Jackson County Sheriff Robert Burns said opioids are a hard drug to track. He said in rural areas like Jackson County, people will travel to the St. Louis area to purchase drugs at a reduced rate, then come back and sell for a profit, while saving just enough of the drug for their own high. He said some people are spending about $1,000 a day.

“By the time we deal with them at the county facilities, it could be the best place for them,” Burns said. “At least we know they are getting fed properly and receiving medical attention. We have people who come into our facility over a 30- or 40-day period and will gain a pound each day.”

bhetzler / Byron Hetzler, The Southern 

Lt. Gov. Evelyn Sanguinetti (top center) discusses the opioid situation in Southern Illinois with area health care and law enforcement officials at the Gateway Treatment Center on Tuesday in Carbondale.

He said there has to be some sort of transition period when they leave the county jail because they have detoxed while in jail, and when returning to society, there is a greater chance for overdose. He painted the picture of one heroin dealer who cuts the drug into eight doses, and another who cuts it into five doses; then, if an addict goes to the dealer who cuts it five times, there is a higher chance of an overdose.

“When we deal with drug addictions and mental health issues, we know we can’t arrest our way out of it, but they don’t need to be out there (on the street) either,” he said.

Anybody struggling with opioid addiction can call the state’s hotline at 1-833-2FINDHELP.

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Friends plan benefit for 26-year-old West City woman killed in Dec. 30 crash

HERRIN — Friends and family of Amber Mitchell will host a celebration of life benefit at noon Sunday, Jan. 14, at Teddy’s Sports Bar and Grill in Herrin. Mitchell, of West City and a former Herrin resident, was driving home early Dec. 30 when she was hit by a driver fleeing Herrin police.

Proceeds will go toward funeral expenses and a trust fund for Mitchell’s 11-month-old daughter, Adrianna. The celebration will include lunch plates of barbecue, baked beans, slaw and chips with a bottle of water for $10, or two plates for $18. The lunch is sponsored, so all of the money will go toward fundraising.

Music will start at about 1 p.m. and run through 7 p.m. Bands will include local musicians Clayton Gribble, Corey Evitts, John Ryan, Matt Basler, Dave Clark, Chris Sloan and Kali Lyn. A silent auction and raffle also are planned.

Dara Spiller Dye, one of the organizers of the celebration, said she, Mitchell, Sarah Sanders and Karlie Williams have known one another since they were about 5 years old.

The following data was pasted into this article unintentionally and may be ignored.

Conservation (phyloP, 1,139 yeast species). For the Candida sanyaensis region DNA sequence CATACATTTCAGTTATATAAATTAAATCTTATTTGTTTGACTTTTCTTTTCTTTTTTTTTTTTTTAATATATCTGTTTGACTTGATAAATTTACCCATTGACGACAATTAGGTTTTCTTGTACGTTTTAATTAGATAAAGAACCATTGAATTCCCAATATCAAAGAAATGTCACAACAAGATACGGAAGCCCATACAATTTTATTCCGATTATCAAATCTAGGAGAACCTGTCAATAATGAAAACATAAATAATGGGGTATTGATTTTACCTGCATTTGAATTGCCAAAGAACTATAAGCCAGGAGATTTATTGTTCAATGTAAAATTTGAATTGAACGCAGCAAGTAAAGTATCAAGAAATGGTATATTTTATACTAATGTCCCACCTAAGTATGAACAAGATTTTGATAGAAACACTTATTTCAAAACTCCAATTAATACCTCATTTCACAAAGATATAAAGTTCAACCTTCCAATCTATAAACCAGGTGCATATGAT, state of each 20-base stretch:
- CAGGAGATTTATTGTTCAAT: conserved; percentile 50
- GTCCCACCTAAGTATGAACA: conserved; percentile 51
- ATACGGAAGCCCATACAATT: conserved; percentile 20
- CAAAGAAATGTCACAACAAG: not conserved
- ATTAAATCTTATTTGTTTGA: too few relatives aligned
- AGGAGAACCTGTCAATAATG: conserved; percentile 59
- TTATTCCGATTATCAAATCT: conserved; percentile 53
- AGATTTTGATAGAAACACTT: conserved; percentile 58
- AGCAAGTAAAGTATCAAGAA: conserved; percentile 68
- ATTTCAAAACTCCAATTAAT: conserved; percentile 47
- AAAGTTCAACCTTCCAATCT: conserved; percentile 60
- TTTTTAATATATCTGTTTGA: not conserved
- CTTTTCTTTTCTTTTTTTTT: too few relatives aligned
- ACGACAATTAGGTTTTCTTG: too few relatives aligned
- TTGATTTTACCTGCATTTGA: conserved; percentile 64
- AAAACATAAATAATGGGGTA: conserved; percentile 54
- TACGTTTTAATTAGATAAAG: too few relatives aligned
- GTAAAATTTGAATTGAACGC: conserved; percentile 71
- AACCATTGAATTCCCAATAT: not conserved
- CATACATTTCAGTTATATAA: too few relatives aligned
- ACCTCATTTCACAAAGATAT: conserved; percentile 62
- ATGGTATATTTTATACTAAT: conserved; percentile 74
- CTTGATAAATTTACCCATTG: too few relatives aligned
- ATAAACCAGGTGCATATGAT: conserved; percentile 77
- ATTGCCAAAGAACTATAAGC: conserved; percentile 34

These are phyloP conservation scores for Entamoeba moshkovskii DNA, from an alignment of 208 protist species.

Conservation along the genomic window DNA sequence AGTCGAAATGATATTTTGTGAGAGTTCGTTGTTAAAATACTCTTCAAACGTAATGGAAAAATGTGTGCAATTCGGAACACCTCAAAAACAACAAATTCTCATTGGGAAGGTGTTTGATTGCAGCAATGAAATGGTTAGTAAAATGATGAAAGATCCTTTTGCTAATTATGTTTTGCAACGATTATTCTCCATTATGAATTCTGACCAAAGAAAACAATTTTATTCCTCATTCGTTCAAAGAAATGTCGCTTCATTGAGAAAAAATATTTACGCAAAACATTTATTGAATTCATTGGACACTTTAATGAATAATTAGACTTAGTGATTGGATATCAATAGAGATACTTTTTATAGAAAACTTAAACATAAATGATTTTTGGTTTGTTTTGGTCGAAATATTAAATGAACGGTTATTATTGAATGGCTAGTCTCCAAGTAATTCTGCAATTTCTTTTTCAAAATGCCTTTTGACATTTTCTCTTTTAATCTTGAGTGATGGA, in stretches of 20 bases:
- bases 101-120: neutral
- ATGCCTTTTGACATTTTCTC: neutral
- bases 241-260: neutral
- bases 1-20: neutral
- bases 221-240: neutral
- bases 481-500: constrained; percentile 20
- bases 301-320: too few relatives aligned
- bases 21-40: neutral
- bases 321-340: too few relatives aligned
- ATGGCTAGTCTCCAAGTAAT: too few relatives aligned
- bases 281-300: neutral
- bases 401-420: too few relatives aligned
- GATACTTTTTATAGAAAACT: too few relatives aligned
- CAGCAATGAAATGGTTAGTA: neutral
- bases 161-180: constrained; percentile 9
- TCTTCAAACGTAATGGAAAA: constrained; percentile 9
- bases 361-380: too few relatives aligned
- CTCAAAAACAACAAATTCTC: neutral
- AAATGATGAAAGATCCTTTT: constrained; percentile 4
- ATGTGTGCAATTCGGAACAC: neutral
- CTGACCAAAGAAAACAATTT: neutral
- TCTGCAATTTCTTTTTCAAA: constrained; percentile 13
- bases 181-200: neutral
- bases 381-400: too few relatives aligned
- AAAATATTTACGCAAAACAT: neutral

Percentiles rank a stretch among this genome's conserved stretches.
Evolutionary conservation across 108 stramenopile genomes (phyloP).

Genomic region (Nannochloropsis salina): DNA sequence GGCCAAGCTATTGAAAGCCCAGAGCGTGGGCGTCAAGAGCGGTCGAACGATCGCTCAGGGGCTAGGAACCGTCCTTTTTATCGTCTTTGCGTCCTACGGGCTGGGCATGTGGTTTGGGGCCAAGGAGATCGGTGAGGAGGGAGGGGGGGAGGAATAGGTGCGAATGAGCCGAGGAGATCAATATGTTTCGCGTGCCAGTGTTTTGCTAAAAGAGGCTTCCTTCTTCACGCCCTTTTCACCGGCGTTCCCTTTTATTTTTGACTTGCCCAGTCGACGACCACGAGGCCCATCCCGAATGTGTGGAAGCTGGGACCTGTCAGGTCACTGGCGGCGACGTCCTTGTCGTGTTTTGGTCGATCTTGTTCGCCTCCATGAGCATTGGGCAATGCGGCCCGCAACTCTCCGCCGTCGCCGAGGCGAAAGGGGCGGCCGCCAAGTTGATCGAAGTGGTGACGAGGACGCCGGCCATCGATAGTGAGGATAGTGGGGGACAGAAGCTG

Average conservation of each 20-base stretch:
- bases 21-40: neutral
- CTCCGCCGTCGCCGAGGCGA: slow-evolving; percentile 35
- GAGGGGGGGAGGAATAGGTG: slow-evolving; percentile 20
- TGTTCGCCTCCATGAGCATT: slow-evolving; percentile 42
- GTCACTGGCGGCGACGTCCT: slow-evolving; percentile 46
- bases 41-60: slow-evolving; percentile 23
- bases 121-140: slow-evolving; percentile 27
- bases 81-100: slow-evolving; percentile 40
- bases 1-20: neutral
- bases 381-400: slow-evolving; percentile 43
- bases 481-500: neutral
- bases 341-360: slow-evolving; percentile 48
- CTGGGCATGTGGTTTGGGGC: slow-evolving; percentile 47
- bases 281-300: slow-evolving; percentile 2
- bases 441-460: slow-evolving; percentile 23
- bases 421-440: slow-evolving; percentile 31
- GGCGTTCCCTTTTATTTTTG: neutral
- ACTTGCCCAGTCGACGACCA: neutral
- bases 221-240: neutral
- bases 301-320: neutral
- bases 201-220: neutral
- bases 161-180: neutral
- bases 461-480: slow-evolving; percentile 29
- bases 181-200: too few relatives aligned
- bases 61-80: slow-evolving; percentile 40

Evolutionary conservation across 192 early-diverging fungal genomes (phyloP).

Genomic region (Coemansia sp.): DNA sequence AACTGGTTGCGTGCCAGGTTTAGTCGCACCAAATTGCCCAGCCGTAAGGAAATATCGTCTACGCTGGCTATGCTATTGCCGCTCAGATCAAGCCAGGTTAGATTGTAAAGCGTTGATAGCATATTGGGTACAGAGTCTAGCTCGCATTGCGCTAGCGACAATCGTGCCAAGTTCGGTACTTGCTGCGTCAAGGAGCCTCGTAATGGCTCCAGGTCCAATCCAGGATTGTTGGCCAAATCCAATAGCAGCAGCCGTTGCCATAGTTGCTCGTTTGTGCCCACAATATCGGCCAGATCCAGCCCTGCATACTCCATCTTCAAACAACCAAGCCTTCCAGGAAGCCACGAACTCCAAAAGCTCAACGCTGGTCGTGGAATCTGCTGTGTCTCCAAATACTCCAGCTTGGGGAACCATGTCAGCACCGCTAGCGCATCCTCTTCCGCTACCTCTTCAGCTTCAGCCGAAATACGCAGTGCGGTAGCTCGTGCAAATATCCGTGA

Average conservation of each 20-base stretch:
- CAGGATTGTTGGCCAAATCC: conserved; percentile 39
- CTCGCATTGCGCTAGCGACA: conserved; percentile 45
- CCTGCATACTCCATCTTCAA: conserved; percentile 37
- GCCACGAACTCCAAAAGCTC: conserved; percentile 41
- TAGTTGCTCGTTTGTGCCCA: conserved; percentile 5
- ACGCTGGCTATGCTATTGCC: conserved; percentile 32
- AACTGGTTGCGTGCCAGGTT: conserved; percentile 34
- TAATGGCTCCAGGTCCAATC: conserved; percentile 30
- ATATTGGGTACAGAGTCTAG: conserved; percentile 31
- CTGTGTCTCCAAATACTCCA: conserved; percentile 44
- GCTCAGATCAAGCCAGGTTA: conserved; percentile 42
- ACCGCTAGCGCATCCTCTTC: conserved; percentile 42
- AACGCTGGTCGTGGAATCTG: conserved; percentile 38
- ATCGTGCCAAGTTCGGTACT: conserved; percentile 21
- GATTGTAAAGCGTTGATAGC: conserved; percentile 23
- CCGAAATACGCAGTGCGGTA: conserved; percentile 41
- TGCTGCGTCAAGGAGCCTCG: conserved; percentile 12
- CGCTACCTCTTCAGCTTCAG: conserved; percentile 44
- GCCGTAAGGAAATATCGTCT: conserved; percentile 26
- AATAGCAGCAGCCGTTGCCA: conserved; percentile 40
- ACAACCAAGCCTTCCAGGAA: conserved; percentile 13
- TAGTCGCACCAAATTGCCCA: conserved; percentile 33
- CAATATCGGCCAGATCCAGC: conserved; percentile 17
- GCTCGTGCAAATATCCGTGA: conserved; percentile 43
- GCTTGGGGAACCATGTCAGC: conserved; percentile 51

“Three of us are doing the fundraiser for Amber," Dye said. "The four of us grew up together. We’ve kept very close throughout the years."

Dye, Williams and Mitchell were in Girl Scouts together from age 5 until they were freshmen in high school. Mitchell’s mother, the late Sue Mitchell, served as their Girl Scout leader.

Dye said her friend was one of those people who could always make you feel better if you had a hard day or needed a smile.

“Her smile was absolutely contagious, and so was her laugh," Dye said. "No matter what she was going through, she tried to make sure others had a good day."

Mitchell always had a memory to share or a jokes to make friends smile.

Mitchell was adopted when she was four days old by Mark W. and Susan Lee (Clark) Mitchell. Both parents preceded her in death.

When Mitchell’s car was struck, her daughter, Adrianna, was also in the car. She was not injured. “She actually turns 1 at the end month,” Dye said.

Dye said the three friends approached 28 businesses, and 22 of them knew Mitchell or donated. Dye said it was very moving, and thanked the Herrin community for its generosity.

“We just want everybody to know we are doing everything we can for her daughter and in memory of her,” Dye added.

Dye said children are allowed at Teddy’s during the daytime hours. Also, carryouts will be available for those who prefer to eat at home.

They have done one more thing to honor their friend and make sure everyone gets home safely — as a result, designated drivers will be available in honor of Mitchell for those who choose to drink and may need a ride home. They will have stickers identifying them as drivers.

For more information, visit Gone but not forgotten; The Amber Mitchell Benefit page on Facebook. To donate directly to the trust fund for Adriana, email John Dye at

Trump suggests 2-phase immigration deal; judge blocks DACA decision

WASHINGTON — Searching for a bipartisan deal to avoid a government shutdown, President Donald Trump suggested Tuesday that an immigration agreement could be reached in two phases — first by addressing young immigrants and border security with what he called a "bill of love," then by making comprehensive changes that have long eluded Congress.